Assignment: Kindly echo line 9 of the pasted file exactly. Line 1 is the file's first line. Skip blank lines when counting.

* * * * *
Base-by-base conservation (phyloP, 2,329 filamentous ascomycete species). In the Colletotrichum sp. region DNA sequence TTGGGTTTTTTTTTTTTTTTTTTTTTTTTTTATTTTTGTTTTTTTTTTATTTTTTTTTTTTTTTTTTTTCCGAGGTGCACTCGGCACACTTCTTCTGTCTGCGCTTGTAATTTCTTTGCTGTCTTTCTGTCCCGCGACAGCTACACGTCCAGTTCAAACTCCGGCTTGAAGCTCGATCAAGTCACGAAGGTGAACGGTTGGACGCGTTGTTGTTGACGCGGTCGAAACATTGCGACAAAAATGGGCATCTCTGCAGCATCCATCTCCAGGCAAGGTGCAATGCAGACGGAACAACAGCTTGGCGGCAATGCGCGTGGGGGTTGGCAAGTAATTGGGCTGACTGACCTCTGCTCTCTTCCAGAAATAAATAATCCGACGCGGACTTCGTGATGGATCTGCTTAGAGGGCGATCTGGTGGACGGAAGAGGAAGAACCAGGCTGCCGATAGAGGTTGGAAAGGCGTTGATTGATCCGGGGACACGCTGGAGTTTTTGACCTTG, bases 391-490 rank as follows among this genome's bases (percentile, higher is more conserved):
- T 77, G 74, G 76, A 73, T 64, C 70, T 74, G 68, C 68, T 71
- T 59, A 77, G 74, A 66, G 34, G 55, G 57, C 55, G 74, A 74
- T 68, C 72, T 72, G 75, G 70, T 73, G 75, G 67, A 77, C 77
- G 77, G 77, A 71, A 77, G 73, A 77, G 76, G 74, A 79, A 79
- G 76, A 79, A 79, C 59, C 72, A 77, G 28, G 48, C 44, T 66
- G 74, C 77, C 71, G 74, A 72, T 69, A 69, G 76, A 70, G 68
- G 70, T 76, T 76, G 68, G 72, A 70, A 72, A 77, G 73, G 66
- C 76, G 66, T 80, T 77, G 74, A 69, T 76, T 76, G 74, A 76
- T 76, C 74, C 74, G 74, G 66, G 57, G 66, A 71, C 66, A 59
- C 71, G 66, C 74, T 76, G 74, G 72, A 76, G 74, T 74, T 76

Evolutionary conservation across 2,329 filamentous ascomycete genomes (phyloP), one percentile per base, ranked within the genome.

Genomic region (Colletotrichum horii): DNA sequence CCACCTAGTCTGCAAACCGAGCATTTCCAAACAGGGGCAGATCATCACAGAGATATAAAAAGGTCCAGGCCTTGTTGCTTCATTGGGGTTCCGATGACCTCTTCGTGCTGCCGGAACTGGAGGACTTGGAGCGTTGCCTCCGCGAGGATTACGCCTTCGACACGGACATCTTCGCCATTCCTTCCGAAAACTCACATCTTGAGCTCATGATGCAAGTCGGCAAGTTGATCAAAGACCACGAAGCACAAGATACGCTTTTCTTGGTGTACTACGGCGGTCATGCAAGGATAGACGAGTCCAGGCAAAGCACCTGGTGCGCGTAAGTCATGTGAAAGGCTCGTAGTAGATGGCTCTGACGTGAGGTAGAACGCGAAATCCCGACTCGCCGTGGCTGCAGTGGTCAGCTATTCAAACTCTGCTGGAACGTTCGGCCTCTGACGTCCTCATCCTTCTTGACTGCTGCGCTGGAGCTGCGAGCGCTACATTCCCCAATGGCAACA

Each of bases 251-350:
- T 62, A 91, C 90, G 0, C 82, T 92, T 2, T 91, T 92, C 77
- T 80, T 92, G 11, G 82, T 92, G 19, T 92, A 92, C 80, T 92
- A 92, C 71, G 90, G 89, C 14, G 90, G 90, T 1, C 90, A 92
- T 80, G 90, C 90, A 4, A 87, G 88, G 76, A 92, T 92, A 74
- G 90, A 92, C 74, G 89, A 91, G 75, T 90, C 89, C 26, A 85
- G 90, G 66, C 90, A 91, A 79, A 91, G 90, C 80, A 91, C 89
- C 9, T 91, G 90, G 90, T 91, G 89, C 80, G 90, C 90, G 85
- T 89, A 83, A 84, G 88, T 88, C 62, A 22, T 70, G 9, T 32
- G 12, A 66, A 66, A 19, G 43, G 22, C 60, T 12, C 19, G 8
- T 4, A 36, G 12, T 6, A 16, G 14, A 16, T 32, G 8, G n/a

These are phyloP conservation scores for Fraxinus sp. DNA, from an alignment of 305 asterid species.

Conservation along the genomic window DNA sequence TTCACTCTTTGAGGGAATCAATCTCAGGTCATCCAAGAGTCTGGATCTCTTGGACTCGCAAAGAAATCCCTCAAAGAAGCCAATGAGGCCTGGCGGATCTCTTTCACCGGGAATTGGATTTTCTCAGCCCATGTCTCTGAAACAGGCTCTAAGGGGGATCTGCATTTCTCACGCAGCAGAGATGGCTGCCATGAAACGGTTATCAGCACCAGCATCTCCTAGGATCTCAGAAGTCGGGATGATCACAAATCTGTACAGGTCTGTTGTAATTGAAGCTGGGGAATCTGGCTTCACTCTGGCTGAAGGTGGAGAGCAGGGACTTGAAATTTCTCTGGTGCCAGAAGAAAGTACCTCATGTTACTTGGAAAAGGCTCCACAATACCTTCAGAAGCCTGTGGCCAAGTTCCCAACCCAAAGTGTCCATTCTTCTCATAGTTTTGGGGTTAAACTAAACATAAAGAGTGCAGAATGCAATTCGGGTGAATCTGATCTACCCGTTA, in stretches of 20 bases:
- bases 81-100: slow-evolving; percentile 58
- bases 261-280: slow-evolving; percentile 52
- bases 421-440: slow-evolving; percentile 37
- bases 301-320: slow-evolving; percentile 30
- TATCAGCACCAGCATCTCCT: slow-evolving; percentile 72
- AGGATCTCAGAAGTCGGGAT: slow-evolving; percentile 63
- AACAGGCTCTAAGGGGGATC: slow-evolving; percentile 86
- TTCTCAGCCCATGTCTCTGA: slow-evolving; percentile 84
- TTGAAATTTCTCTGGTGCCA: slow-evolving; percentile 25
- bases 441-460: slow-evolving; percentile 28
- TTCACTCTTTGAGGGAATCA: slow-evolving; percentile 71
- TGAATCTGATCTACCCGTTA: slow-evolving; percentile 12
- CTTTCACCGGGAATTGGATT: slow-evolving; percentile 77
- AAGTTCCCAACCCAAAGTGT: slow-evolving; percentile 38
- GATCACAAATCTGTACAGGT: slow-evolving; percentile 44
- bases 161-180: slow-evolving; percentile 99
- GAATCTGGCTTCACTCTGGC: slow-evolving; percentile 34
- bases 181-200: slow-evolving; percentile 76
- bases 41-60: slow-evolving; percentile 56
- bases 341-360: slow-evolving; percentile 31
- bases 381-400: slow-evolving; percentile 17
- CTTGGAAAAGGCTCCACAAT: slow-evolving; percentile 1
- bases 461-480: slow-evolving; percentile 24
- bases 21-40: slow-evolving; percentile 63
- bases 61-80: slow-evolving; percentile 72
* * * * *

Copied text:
- C 76, G 66, T 80, T 77, G 74, A 69, T 76, T 76, G 74, A 76